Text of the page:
A deficiency causes tiredness and fatigue, muscle weakness and symptoms such as shortness of breath, arrhythmia and palpitations. Eating raspberries provides good amounts of both B vitamins and combat the side effects, maintaining a good level of vitality and normal heart rhythm and respiratory function.

Interesting nutritional fact:

Bananas have just as much vitamin B9 as raspberries and roughly 7 times more vitamin B6. Find out what are other reasons to eat more bananas.

The content of magnesium and potassium in raspberries further contributes to their anti-arrhythmia benefits. Arrhythmia is caused by problems with the electrical conductive system of the heart and getting enough electrolytes such as potassium and magnesium helps maintain a vital balance that supports regular contractions of the heart. Raspberry juice is also a great option.

  • 5) Raspberries combat plaque deposits on the inside of artery walls

Atherosclerosis is a form of heart disease caused by the accumulation of plaques on the inside of artery walls causing loss of elasticity, narrowing of the arteries and restricted blood flow. Atherosclerosis has serious implications for health, raising risks of life-threatening cardiovascular events such as heart attacks and strokes.

Plaques are made up of byproducts of inflammation processes, predominantly inflammatory cells, calcium, fatty material (lipids, cholesterol, fat) and other elements. Modifiable risk factors include poor quality of diet, excess eating, excess body weight, diabetes, high blood pressure, high cholesterol.

Vitamin C, vitamin K and antioxidants in raspberries reduce risks for atherosclerosis.

Eating raspberries on a regular basis can help improve risk factors and prevent atherosclerotic plaques. For one, raspberries are naturally high in vitamin C which is a proven natural anti-inflammatory agent, actively lowering levels of several inflammation markers in the body. Not just this, but vitamin C stimulates the production of collagen for blood vessel elasticity.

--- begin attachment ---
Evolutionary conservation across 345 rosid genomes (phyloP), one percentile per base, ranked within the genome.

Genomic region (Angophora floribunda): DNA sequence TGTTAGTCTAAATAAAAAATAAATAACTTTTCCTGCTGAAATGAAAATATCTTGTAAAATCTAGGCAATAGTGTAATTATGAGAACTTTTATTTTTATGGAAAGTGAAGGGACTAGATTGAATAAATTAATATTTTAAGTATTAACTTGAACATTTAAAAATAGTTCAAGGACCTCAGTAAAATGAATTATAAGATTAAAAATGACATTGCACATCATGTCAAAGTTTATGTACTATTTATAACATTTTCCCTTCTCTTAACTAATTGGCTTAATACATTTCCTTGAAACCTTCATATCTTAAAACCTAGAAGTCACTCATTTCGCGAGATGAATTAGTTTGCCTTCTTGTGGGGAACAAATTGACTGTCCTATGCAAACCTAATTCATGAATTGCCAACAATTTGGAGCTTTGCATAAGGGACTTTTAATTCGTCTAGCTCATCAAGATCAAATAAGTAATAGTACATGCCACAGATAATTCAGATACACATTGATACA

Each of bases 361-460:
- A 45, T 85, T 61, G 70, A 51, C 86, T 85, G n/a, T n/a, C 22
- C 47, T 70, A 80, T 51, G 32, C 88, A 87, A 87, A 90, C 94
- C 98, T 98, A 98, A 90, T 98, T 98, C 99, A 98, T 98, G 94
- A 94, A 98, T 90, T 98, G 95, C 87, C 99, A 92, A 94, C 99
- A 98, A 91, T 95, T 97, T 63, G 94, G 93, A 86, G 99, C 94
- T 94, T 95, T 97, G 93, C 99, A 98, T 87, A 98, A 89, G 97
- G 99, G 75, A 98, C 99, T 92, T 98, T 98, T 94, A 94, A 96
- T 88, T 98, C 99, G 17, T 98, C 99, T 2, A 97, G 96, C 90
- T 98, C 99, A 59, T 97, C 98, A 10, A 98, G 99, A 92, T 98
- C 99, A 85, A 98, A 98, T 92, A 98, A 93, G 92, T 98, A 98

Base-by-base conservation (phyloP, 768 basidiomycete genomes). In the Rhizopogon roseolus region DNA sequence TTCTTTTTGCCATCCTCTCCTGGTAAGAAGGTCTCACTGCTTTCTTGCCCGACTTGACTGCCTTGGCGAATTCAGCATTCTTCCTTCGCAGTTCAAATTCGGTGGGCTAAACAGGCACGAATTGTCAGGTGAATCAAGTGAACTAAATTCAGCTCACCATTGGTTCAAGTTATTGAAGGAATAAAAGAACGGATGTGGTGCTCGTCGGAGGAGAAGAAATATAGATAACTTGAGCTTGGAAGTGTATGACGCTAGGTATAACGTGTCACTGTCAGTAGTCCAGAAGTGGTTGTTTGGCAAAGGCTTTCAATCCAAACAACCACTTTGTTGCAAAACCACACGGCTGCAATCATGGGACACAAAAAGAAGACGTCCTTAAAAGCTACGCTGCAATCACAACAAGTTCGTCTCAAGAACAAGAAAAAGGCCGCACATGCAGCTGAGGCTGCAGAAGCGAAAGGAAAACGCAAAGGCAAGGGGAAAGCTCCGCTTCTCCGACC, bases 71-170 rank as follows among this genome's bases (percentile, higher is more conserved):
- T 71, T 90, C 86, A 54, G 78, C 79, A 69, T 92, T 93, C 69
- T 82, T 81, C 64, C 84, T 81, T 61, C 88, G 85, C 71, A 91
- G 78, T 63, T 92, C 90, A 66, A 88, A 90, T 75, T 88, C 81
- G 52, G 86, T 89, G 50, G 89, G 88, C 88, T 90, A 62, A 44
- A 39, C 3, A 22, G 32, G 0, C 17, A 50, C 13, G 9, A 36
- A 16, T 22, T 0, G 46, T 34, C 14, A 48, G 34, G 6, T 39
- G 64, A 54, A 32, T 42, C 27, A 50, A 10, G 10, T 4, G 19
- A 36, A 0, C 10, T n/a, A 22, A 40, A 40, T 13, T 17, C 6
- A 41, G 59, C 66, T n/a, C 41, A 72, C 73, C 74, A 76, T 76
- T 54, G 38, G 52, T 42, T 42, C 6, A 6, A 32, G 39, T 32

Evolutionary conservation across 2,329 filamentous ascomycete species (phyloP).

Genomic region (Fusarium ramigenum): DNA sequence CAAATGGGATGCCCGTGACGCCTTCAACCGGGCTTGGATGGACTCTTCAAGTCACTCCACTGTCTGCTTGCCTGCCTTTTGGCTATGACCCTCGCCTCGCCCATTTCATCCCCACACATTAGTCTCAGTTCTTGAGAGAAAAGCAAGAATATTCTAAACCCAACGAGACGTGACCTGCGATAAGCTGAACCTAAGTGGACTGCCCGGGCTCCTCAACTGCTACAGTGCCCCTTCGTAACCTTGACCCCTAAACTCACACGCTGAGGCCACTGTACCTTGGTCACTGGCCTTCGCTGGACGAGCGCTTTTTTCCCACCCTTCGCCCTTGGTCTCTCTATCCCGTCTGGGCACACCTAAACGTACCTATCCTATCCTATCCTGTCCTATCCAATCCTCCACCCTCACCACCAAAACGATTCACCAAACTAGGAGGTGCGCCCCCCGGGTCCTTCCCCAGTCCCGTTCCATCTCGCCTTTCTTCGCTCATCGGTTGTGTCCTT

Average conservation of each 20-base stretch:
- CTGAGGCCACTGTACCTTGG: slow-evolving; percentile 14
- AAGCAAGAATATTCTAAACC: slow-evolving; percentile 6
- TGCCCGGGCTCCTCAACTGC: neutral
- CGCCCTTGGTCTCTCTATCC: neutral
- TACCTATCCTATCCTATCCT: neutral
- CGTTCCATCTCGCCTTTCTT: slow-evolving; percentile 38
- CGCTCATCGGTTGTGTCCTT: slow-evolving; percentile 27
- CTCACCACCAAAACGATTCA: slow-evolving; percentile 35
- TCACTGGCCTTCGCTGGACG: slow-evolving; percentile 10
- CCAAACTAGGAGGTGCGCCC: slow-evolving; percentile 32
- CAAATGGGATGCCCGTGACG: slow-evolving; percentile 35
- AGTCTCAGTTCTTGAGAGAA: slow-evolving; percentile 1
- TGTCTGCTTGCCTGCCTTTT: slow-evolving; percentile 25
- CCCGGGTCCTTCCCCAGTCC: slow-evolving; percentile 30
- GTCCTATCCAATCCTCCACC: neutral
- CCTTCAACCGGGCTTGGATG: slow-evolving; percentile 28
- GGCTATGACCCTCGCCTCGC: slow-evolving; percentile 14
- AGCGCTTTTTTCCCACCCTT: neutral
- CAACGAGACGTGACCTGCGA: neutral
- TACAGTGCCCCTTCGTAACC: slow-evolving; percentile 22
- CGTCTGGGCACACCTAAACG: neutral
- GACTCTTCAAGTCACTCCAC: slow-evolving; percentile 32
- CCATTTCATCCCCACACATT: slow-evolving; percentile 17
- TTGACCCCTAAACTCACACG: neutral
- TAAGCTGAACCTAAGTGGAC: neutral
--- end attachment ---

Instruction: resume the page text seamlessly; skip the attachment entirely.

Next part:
Vitamin C further combats atherosclerosis via its immune system regulating action which consists of modulating the inflammatory immune system response and antioxidant effects which counteract fat oxidation, limiting the amount of source material contributing to plaque buildup.

‘An increasing number of preclinical studies in trauma, ischemia/reperfusion, and sepsis models show that vitamin C administered at pharmacological doses attenuates oxidative stress and inflammation, and restores endothelial and organ function’, further adding to its wide range of cardiovascular benefits (source).

Vitamin K in raspberries is a recognized anti-atherosclerotic agent, vital for lowering risks of heart disease.

Furthermore, raspberries are naturally a good source of vitamin K with 6.5% of total daily values in just 100 grams of the fruit. Vitamin K is a recognized anti-atherosclerotic agent which actively and measurably combats vascular calcification conducive to atherosclerosis and heart disease.

Research shows ‘vascular calcification is intimately associated with cardiovascular events and mortality and is a chronic inflammatory process’. ‘Vitamin K has been demonstrated to exert anti-inflammatory effects (…) in both in vitro and in vivo studies, suggesting that vitamin K may prevent vascular calcification via anti-inflammatory mechanisms’ as well as ‘inhibit progression of vascular calcification’ (source).

  • 6) Raspberries have a cholesterol-lowering action

Eating raspberries promotes healthy cholesterol levels and a healthier cholesterol profile with long-term benefits for cardiovascular health. For one, the berries are high in dietary fiber with 6.5 grams of fiber for every 100 grams of fruit. Dietary fiber is a direct modifier of blood cholesterol parameters.

Dietary fiber binds to fat from food and slightly reduces its absorption; it satiates and prevents overeating, with benefits for weight control and weight loss; dietary fiber also influences gut microbiota with further benefits for weight management. Not just this, but it exerts a regulatory action on blood sugar metabolism, among other effects.

Its regulatory effects on digestion and metabolic parameters translate into healthier cholesterol levels and a healthier cholesterol profile with lower LDL, triglycerides and total cholesterol levels.

Moreover, the good amounts of vitamin B5 in raspberries further exert a cholesterol-lowering action, while vitamin C in the fresh fruit and juice combats inflammation and prevents lipid peroxidation for added benefits for blood cholesterol profile.